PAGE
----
I have two intuitions about center/department/unit communications. First, that communicating is an essential part of our work. Second, that we (or I) have no idea about what constitutes effective communication practices.
Communications starts (I think) with goals and audience. What are your communication goals? Who are you trying to communicate with? Embedded within goals and audience is a world potential missteps, miscalculations, and misadventures.
A related intuition is that academics (like myself) are particular bad at communications. We are bad at communications because we think that we must know what we are doing. We think that we learned to communicate in grad school, or by teaching, or in our research. We make the mistake of thinking that scholarly communication, teaching and writing, somehow qualifies us for other types of communications. We think that effective communications must be a matter of common sense and effort. We believe that since we are consumers of other people’s communications that we will know what to do when it comes time for us to get our message out. We (or I) are probably wrong about most things we think about communications.
Below are 21 questions about communications that I’m hoping will spark some discussion. The answers to all these questions will of course be, “it depends”. It depends on your audience and goals. It depends on your local context. It depends on your budget. It depends on your priorities. It depends. Fair enough. My hope is that in asking the questions I can get clearer in my own head about what I don’t know and wish to find out, and maybe generate some discussion and insights.
1. How much of our time should we be devoting to communications? What percentage?
2. How much of the total time of a given department, center, division or school should be spent on communications?
3. How much money, or percent of the budget, should a given center, department, or division spend on communications?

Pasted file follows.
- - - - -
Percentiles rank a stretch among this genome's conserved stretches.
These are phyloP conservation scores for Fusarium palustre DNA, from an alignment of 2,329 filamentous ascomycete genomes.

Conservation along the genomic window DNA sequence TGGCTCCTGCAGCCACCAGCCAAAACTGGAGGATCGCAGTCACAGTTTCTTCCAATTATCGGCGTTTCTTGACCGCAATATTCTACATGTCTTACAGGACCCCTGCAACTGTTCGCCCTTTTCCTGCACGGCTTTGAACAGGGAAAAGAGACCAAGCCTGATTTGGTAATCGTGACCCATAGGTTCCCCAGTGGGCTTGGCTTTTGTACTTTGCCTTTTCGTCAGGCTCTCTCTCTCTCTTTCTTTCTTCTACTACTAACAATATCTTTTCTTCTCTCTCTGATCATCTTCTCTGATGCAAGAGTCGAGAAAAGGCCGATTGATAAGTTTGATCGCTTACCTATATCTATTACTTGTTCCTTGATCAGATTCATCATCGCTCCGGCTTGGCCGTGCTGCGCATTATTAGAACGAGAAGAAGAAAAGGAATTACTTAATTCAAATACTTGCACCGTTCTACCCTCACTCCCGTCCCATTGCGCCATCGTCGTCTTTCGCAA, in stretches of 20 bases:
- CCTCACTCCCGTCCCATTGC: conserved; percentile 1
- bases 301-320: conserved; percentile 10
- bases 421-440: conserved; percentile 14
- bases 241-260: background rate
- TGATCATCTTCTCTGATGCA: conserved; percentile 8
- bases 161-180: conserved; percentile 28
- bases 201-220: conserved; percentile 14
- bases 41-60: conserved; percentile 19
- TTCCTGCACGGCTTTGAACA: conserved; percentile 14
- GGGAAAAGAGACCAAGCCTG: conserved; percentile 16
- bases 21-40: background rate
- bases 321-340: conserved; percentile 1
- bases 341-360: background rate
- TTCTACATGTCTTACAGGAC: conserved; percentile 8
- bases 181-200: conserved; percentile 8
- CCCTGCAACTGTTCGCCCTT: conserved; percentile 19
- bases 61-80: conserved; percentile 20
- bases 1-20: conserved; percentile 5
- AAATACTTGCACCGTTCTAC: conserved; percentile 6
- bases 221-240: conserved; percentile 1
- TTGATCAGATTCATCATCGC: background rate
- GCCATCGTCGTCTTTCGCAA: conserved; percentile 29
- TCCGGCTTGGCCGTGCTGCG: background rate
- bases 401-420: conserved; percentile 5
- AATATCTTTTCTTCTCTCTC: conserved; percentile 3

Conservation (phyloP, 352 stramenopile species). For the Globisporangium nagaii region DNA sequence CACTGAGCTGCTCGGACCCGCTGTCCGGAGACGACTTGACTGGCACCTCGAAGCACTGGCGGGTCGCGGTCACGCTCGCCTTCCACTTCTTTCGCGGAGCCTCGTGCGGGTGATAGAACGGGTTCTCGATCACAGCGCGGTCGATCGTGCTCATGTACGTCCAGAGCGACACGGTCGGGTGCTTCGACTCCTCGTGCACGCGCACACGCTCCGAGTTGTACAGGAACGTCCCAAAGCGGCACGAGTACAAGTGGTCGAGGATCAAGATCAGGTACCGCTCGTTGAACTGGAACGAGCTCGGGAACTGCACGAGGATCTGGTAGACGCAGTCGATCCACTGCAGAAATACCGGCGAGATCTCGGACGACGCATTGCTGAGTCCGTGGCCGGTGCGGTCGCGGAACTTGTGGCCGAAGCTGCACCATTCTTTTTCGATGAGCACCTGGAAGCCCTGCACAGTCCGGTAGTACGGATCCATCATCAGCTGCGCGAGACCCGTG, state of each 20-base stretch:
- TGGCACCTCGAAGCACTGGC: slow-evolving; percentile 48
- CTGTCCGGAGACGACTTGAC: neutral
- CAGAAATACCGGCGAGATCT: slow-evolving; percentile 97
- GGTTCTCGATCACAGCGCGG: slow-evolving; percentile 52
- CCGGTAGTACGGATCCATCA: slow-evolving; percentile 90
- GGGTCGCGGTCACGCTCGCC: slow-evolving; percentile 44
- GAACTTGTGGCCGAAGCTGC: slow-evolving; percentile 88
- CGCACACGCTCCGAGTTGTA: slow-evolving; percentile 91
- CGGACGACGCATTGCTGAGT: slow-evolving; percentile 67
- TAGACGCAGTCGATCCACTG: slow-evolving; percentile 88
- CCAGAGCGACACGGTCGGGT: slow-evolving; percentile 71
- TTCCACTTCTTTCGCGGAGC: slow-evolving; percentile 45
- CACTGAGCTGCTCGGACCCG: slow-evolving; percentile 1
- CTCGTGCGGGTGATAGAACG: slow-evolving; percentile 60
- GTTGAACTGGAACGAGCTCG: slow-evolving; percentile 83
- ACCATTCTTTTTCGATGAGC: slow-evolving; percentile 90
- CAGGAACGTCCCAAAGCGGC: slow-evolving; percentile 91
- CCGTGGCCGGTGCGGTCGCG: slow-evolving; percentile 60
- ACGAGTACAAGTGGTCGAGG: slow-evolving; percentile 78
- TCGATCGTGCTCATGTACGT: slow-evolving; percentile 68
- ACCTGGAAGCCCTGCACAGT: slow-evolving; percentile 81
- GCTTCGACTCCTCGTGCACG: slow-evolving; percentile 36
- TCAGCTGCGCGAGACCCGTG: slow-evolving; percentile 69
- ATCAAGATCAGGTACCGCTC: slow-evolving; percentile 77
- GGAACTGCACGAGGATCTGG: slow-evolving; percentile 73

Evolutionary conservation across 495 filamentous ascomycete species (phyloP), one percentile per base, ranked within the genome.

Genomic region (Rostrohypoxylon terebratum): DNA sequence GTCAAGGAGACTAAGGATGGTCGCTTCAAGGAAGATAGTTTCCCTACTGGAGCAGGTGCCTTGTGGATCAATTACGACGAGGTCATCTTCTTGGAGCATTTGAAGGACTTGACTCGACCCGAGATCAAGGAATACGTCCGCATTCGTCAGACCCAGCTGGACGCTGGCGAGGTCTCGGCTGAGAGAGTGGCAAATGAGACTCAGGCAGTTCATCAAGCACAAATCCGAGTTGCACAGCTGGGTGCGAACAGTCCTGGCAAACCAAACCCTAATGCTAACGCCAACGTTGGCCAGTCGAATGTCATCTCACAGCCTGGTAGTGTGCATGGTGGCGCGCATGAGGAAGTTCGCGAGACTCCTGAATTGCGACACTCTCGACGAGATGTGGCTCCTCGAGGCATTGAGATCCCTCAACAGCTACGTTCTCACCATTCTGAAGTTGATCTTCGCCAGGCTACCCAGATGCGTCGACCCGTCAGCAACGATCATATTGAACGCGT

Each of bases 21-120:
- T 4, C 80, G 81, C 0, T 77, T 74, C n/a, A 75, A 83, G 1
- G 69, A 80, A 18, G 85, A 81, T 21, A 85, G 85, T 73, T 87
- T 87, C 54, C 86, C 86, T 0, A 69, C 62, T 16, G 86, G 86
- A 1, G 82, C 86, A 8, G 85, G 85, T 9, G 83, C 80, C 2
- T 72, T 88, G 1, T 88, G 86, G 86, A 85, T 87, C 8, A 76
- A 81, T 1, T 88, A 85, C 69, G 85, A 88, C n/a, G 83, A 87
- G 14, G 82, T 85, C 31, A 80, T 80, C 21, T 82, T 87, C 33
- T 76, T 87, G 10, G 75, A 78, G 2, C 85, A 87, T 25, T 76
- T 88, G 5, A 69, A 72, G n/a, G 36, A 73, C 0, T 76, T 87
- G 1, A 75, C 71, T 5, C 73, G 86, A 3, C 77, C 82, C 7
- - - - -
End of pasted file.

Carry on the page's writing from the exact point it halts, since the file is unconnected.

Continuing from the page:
4. How does one determine the value and importance of various communications platforms? For instance, the center/department/school website vs. social media vs e-mail vs. print publications?
5. Is it possible to get a unified view of all the communications data? Is there a platform that bring together the analytics around web, social media, e-mail, print, and other communications efforts?
6. What is the correct balance between internal and external communications efforts? What platform works best for which audience?
7. In the campus environment it seems that the best form of internal communications is to have a discussion over coffee. How many coffees should one plan to have in a month, in a week, in a day?
8. What is the difference between communications and marketing? Why does higher ed seem to be okay with the former and sort of squeamish with the latter?
9. How important is social media vs. traditional platforms (the website, newsletters, e-mail), in a communications strategy? What sort of social media works best - blogs, twitter, The Facebook (I just like calling it that), Instagram (which I don’t understand), Pinterest (which I also don’t understand), LinkedIn, Google + (just kidding), YouTube, what else?